The 4-millimeter band is a portion of the EHF (microwave) radio spectrum internationally allocated to amateur radio and amateur satellite use. The band is between 75.5 GHz and 81.5 GHz, with some regional and national variations.
Due to the lack of commercial off the shelf radios, amateurs who operate on the 4 mm band must design and construct their own equipment. Amateurs often use the band to experiment with the maximum communication distance they can achieve, and they also use it occasionally for radio contesting.
The International Telecommunication Union allocates 76.0 GHz to 81.0 GHz to amateur radio, amateur satellites, radio astronomy and radiolocation (radar) and space research downlinks. Amateurs operate on a primary basis between 77.5 GHz and 78.0 GHz and on a secondary basis in the rest of the band. Also, 81.0 GHz to 81.5 GHz is allocated by ITU footnote 5.561A to the amateur and amateur-satellite services on a secondary basis. The ITU's allocations are the same in all three ITU regions.
Until 2006, 75.5 GHz to 76.0 GHz was also allocated by the ITU to amateurs on a primary basis. In response to this change, CEPT added footnote EU35 to the "European Common Allocation Table", which provides a continued allocation of this segment to European amateurs.
List of notable frequencies
- 75,976.200 MHz Preferred narrow band calling frequency in CEPT countries
- 76,032.200 MHz Narrow band calling frequency in some countries
- 77,500.200 MHz Preferred narrow band calling frequency, outside the CEPT area
- "FCC Online Table of Frequency Allocations" (PDF). 47 C.F.R. Federal Communications Commission. May 7, 2019. Retrieved August 7, 2019.
Blondeel Timmerman, Hans (15 March 2009). "75.5-81.5 GHz". International Amateur Radio Union Region 1 Homepage. International Amateur Radio Union Region 1. Retrieved August 4, 2011.
EU35: The band 75.5-76 GHz is in Europe also allocated to the Amateur and Amateur Satellite services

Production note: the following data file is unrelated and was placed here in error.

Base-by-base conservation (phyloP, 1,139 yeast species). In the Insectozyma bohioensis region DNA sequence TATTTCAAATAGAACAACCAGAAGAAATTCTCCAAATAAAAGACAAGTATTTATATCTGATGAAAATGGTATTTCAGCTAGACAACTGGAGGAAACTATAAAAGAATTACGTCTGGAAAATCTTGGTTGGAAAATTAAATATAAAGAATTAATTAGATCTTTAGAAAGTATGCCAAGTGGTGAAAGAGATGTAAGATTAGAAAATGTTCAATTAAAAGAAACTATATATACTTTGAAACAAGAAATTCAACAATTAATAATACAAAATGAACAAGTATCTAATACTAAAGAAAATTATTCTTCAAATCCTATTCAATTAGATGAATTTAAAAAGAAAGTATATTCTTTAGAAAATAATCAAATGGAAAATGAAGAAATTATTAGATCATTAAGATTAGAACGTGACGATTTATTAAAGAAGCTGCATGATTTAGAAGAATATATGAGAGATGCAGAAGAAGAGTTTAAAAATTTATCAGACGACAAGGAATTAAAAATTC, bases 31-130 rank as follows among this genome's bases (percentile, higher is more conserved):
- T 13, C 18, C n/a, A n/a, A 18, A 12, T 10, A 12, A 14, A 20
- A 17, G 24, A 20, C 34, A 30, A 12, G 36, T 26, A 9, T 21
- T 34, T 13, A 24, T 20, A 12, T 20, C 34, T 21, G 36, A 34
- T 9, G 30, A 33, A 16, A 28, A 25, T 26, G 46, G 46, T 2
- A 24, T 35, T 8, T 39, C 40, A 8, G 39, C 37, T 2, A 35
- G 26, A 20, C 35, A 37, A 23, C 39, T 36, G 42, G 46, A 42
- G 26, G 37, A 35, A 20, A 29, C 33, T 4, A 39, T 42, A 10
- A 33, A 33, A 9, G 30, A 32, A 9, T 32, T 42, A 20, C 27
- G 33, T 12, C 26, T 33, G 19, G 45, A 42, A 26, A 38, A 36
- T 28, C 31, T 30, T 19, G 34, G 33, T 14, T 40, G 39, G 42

- "VHF Managers Handbook". 7. International Amateur Radio Union Region 1. January 2015. p. 53. Archived from the original (PDF) on June 17, 2018. Retrieved October 27, 2015.
- "IARU Region 2 Band Plan" (PDF). International Amateur Radio Union Region 2. October 14, 2016. p. 15.
- "Distance Records" (PDF). Amateur Radio Relay League. May 21, 2019. Retrieved August 7, 2019.
- Day, Peter; Qaurmby, John (May 9, 2019). "Microwave Distance Records". UK Microwave Group. Retrieved August 7, 2019.
- "Australian VHF - UHF Records" (PDF). Wireless Institute of Australia. August 1, 2019. Retrieved August 7, 2019.[permanent dead link]
- UK Microwave Group's 75 GHz page
- First 75 GHz VUCC - Mount Greylock Expeditionary Force
- Building a 76 GHz transverter
|Range||Band||ITU Region 1||ITU Region 2||ITU Region 3|
|LF||2200 m||135.7–137.8 kHz|
|MF||630 m||472–479 kHz|
|160 m||1.810–1.850 MHz||1.800–2.000 MHz|
|HF||80 / 75 m||3.500–3.800 MHz||3.500–4.000 MHz||3.500–3.900 MHz|
|60 m||5.3515–5.3665 MHz|
Broken into channels and sub-bands, which vary by country.
|40 m||7.000–7.200 MHz||7.000–7.300 MHz||7.000–7.200 MHz|
|30 m[w]||10.100���10.150 MHz|
|20 m||14.000–14.350 MHz|
|17 m[w]||18.068–18.168 MHz|
|15 m||21.000–21.450 MHz|
|12 m[w]||24.890–24.990 MHz|
|10 m||28.000–29.700 MHz|
|VHF||6 m||50.000–52.000 MHz
|4 m[x]||70.000–70.500 MHz||N/A|
|2 m||144.000–146.000 MHz||144.000–148.000 MHz|
|1.25 m||N/A||220.000–225.000 MHz||N/A|
|UHF||70 cm||430.000–440.000 MHz||430.000–440.000 MHz|
|33 cm||N/A||902.000–928.000 MHz||N/A|
|23 cm||1.240–1.300 GHz|
|13 cm||2.300–2.450 GHz|
|SHF||9 cm||3.400–3.475 GHz[y]||3.300–3.500 GHz|
|5 cm||5.650–5.850 GHz||5.650–5.925 GHz||5.650–5.850 GHz|
|3 cm||10.000–10.500 GHz|
|1.2 cm||24.000–24.250 GHz|
|EHF||6 mm||47.000–47.200 GHz|
|4 mm[y]||75.500 GHz[x] – 81.500 GHz||76.000–81.500 GHz|
|2.5 mm||122.250–123.000 GHz|
|2 mm||134.000–141.000 GHz|
|1 mm||241.000–250.000 GHz|
|THF||Sub-mm||Some administrations have authorized spectrum for amateur use in this region;|
others have declined to regulate frequencies above 300 GHz, leaving them available by default.
[w] HF allocation created at the 1979 World Administrative Radio Conference. These are commonly called the "WARC bands".
|See also: Radio spectrum, Electromagnetic spectrum|